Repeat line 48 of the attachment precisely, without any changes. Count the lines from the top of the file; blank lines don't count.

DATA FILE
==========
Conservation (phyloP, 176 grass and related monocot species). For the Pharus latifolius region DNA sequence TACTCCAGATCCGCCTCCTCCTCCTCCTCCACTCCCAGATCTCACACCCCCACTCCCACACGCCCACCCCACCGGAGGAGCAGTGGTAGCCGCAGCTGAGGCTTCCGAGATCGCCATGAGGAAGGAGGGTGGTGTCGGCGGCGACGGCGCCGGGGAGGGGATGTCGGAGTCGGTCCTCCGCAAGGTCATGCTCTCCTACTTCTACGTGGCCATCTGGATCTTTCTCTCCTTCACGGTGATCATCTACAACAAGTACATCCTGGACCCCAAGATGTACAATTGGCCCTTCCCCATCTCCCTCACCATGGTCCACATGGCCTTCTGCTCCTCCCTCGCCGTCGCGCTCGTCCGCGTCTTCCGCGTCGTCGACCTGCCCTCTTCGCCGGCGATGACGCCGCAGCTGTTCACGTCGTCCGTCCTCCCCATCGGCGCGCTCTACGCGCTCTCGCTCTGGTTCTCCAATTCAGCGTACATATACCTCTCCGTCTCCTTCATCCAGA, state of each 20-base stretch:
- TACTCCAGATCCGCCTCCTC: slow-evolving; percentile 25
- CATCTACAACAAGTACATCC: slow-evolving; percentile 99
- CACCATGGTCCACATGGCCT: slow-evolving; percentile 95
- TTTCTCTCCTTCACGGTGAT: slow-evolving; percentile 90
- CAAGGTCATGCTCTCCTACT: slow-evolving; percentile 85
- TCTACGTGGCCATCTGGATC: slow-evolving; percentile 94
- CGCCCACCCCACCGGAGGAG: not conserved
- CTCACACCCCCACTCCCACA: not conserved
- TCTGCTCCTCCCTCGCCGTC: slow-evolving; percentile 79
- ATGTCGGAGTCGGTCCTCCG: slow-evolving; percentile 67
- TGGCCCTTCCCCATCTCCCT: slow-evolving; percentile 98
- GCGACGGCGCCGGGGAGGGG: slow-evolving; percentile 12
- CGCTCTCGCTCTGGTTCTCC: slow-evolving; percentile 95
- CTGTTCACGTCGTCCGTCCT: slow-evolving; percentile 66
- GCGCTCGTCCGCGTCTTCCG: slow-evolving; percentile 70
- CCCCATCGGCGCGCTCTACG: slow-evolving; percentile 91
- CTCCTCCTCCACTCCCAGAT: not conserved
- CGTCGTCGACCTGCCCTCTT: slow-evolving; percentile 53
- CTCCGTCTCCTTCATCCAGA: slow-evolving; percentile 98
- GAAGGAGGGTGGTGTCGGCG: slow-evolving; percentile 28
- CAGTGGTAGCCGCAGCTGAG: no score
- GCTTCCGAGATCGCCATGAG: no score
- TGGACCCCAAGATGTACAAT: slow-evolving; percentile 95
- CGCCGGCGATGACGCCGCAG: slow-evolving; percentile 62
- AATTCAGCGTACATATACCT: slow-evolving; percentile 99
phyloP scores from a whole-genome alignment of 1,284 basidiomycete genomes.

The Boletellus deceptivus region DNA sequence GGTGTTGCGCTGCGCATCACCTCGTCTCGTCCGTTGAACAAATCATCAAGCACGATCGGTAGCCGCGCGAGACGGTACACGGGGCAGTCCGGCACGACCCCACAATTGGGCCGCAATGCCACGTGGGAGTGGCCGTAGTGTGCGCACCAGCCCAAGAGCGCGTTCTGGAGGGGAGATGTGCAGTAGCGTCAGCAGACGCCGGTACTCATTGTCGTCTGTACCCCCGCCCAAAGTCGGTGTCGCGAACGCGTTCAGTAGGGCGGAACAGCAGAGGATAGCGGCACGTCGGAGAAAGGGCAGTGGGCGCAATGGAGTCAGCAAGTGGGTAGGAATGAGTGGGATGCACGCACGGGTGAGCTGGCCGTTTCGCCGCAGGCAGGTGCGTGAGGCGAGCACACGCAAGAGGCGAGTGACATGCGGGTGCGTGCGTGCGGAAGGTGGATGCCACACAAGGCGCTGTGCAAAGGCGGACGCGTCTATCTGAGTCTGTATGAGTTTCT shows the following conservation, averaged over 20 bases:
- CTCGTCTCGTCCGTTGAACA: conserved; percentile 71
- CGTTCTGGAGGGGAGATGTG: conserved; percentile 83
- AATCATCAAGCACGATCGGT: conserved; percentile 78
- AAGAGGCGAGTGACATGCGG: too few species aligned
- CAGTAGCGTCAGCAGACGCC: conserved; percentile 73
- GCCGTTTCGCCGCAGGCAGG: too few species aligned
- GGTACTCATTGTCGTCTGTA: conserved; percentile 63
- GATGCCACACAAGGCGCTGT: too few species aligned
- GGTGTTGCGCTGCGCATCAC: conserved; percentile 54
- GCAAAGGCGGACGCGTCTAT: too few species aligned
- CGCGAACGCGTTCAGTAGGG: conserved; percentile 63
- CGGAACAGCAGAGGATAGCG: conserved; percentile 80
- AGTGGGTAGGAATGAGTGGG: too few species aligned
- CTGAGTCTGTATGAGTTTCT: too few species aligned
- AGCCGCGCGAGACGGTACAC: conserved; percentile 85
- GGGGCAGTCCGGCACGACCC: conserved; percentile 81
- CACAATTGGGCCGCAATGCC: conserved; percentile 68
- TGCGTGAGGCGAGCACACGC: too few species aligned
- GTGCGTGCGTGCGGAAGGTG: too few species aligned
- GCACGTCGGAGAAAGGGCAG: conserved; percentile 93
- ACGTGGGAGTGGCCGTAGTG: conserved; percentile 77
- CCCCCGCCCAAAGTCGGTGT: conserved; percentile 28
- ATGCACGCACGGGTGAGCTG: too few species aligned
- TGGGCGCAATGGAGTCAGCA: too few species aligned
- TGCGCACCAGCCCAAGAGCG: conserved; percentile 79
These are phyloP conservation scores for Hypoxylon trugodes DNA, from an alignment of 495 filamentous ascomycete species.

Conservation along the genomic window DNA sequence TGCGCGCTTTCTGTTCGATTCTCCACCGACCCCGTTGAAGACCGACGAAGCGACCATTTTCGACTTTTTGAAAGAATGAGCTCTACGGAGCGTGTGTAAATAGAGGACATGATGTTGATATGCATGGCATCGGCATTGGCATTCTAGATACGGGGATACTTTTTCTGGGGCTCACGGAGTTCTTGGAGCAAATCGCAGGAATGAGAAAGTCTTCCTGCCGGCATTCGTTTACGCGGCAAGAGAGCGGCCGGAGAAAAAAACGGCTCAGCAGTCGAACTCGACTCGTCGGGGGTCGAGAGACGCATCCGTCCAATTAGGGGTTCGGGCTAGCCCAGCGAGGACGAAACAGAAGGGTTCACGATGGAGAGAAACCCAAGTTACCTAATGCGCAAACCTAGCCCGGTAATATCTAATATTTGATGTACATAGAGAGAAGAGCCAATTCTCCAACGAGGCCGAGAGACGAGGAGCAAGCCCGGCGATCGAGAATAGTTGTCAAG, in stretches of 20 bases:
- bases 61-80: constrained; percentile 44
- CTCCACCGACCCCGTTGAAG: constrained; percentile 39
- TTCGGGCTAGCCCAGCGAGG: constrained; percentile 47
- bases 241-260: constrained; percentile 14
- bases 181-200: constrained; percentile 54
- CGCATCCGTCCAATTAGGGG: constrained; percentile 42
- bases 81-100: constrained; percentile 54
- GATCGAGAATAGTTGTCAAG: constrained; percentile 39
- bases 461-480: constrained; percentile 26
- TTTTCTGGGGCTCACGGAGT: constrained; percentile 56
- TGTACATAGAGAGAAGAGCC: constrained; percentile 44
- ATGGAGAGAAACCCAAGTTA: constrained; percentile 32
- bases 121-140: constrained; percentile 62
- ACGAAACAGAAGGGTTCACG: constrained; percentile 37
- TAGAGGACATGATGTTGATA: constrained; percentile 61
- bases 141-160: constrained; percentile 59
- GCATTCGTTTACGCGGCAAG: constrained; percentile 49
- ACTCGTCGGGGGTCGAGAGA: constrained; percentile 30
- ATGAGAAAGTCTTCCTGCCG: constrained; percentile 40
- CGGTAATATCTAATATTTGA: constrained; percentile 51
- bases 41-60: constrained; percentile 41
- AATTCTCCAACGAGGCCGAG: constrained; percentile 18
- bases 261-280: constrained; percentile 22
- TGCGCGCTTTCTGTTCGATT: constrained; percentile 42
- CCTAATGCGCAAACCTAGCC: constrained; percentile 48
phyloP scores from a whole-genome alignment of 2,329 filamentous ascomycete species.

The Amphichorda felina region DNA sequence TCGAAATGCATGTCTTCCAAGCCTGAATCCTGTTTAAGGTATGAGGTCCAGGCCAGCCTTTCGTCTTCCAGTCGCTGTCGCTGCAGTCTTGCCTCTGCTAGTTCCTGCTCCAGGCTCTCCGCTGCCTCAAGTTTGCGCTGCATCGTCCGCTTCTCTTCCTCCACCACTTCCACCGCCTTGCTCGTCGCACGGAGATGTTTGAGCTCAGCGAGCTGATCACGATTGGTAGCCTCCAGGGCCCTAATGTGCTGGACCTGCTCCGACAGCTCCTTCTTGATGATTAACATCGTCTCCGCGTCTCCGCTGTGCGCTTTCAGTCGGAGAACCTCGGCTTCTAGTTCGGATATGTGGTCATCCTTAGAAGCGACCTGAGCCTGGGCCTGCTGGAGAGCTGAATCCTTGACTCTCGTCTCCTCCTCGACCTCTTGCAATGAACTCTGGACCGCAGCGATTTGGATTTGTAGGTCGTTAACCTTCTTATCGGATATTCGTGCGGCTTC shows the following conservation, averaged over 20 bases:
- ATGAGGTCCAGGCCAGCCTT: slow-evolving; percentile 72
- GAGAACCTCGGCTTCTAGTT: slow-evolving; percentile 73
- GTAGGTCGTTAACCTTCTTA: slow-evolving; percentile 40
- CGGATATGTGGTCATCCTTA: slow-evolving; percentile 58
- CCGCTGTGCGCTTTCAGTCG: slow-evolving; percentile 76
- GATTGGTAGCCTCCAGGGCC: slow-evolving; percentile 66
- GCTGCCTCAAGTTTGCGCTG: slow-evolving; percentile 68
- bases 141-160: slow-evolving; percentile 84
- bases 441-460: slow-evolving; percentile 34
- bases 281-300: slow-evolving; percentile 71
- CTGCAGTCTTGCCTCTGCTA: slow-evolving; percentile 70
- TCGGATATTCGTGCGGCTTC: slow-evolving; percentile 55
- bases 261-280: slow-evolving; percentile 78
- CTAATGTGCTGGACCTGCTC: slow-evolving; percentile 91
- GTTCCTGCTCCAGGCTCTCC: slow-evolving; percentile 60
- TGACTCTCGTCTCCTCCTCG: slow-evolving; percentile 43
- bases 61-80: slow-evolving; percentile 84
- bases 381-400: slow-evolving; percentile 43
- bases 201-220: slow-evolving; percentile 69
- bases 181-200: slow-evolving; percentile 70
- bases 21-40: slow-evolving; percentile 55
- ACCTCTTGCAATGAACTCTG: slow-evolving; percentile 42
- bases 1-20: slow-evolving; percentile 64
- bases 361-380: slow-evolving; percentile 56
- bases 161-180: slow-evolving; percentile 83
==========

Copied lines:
- GCACGTCGGAGAAAGGGCAG: conserved; percentile 93